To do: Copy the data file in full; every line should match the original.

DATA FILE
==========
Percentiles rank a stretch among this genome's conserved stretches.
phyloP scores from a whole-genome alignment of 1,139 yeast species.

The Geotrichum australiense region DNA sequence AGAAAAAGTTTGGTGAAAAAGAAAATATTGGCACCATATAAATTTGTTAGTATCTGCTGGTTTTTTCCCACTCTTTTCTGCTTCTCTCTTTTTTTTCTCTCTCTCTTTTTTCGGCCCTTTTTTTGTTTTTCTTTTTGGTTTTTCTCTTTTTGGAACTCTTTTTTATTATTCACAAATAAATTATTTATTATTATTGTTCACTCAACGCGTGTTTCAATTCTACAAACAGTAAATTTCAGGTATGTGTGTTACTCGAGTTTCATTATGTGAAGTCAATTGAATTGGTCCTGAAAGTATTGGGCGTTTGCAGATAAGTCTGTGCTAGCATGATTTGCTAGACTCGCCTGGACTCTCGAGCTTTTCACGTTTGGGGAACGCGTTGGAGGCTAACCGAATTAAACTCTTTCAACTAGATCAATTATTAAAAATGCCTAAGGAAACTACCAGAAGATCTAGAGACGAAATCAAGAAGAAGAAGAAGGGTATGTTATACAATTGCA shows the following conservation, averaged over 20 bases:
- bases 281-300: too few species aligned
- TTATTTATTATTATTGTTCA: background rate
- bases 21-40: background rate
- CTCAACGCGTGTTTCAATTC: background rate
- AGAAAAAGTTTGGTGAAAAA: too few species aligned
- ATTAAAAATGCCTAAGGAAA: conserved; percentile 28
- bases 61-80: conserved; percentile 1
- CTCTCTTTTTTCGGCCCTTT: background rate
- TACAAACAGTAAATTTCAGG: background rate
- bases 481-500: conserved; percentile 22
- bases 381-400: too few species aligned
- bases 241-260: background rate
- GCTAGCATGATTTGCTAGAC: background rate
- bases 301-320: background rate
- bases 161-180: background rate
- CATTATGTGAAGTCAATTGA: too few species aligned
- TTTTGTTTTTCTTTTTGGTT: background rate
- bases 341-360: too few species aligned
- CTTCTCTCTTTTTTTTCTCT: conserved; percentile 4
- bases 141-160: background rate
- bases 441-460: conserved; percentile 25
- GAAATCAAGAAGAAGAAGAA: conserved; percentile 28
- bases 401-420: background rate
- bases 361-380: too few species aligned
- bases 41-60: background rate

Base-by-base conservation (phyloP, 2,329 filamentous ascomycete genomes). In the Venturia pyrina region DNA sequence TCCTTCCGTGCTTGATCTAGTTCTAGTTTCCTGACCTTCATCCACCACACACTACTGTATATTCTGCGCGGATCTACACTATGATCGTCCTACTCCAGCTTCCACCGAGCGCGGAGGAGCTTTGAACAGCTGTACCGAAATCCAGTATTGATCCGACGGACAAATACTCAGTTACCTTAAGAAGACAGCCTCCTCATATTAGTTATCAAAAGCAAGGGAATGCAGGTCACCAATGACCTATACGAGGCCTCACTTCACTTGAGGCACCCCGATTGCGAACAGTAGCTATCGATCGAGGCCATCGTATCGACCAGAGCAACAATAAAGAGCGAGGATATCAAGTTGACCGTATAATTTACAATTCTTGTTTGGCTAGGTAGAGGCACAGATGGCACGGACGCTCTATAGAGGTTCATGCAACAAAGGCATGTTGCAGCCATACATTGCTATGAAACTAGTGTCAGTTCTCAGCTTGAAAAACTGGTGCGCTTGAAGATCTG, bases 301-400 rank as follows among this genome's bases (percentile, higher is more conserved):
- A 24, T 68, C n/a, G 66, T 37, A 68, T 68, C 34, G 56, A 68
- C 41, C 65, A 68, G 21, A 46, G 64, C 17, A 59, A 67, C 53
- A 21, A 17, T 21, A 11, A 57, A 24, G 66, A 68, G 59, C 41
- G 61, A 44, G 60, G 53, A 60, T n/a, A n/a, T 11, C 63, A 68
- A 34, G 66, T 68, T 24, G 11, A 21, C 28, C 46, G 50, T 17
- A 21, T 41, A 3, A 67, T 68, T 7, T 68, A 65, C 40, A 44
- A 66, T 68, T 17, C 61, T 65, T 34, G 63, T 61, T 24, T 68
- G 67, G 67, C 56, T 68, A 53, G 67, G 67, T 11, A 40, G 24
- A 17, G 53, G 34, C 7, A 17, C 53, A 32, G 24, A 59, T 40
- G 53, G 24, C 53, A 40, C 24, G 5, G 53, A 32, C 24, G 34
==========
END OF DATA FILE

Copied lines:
Percentiles rank a stretch among this genome's conserved stretches.
phyloP scores from a whole-genome alignment of 1,139 yeast species.

The Geotrichum australiense region DNA sequence AGAAAAAGTTTGGTGAAAAAGAAAATATTGGCACCATATAAATTTGTTAGTATCTGCTGGTTTTTTCCCACTCTTTTCTGCTTCTCTCTTTTTTTTCTCTCTCTCTTTTTTCGGCCCTTTTTTTGTTTTTCTTTTTGGTTTTTCTCTTTTTGGAACTCTTTTTTATTATTCACAAATAAATTATTTATTATTATTGTTCACTCAACGCGTGTTTCAATTCTACAAACAGTAAATTTCAGGTATGTGTGTTACTCGAGTTTCATTATGTGAAGTCAATTGAATTGGTCCTGAAAGTATTGGGCGTTTGCAGATAAGTCTGTGCTAGCATGATTTGCTAGACTCGCCTGGACTCTCGAGCTTTTCACGTTTGGGGAACGCGTTGGAGGCTAACCGAATTAAACTCTTTCAACTAGATCAATTATTAAAAATGCCTAAGGAAACTACCAGAAGATCTAGAGACGAAATCAAGAAGAAGAAGAAGGGTATGTTATACAATTGCA shows the following conservation, averaged over 20 bases:
- bases 281-300: too few species aligned
- TTATTTATTATTATTGTTCA: background rate
- bases 21-40: background rate
- CTCAACGCGTGTTTCAATTC: background rate
- AGAAAAAGTTTGGTGAAAAA: too few species aligned
- ATTAAAAATGCCTAAGGAAA: conserved; percentile 28
- bases 61-80: conserved; percentile 1
- CTCTCTTTTTTCGGCCCTTT: background rate
- TACAAACAGTAAATTTCAGG: background rate
- bases 481-500: conserved; percentile 22
- bases 381-400: too few species aligned
- bases 241-260: background rate
- GCTAGCATGATTTGCTAGAC: background rate
- bases 301-320: background rate
- bases 161-180: background rate
- CATTATGTGAAGTCAATTGA: too few species aligned
- TTTTGTTTTTCTTTTTGGTT: background rate
- bases 341-360: too few species aligned
- CTTCTCTCTTTTTTTTCTCT: conserved; percentile 4
- bases 141-160: background rate
- bases 441-460: conserved; percentile 25
- GAAATCAAGAAGAAGAAGAA: conserved; percentile 28
- bases 401-420: background rate
- bases 361-380: too few species aligned
- bases 41-60: background rate

Base-by-base conservation (phyloP, 2,329 filamentous ascomycete genomes). In the Venturia pyrina region DNA sequence TCCTTCCGTGCTTGATCTAGTTCTAGTTTCCTGACCTTCATCCACCACACACTACTGTATATTCTGCGCGGATCTACACTATGATCGTCCTACTCCAGCTTCCACCGAGCGCGGAGGAGCTTTGAACAGCTGTACCGAAATCCAGTATTGATCCGACGGACAAATACTCAGTTACCTTAAGAAGACAGCCTCCTCATATTAGTTATCAAAAGCAAGGGAATGCAGGTCACCAATGACCTATACGAGGCCTCACTTCACTTGAGGCACCCCGATTGCGAACAGTAGCTATCGATCGAGGCCATCGTATCGACCAGAGCAACAATAAAGAGCGAGGATATCAAGTTGACCGTATAATTTACAATTCTTGTTTGGCTAGGTAGAGGCACAGATGGCACGGACGCTCTATAGAGGTTCATGCAACAAAGGCATGTTGCAGCCATACATTGCTATGAAACTAGTGTCAGTTCTCAGCTTGAAAAACTGGTGCGCTTGAAGATCTG, bases 301-400 rank as follows among this genome's bases (percentile, higher is more conserved):
- A 24, T 68, C n/a, G 66, T 37, A 68, T 68, C 34, G 56, A 68
- C 41, C 65, A 68, G 21, A 46, G 64, C 17, A 59, A 67, C 53
- A 21, A 17, T 21, A 11, A 57, A 24, G 66, A 68, G 59, C 41
- G 61, A 44, G 60, G 53, A 60, T n/a, A n/a, T 11, C 63, A 68
- A 34, G 66, T 68, T 24, G 11, A 21, C 28, C 46, G 50, T 17
- A 21, T 41, A 3, A 67, T 68, T 7, T 68, A 65, C 40, A 44
- A 66, T 68, T 17, C 61, T 65, T 34, G 63, T 61, T 24, T 68
- G 67, G 67, C 56, T 68, A 53, G 67, G 67, T 11, A 40, G 24
- A 17, G 53, G 34, C 7, A 17, C 53, A 32, G 24, A 59, T 40
- G 53, G 24, C 53, A 40, C 24, G 5, G 53, A 32, C 24, G 34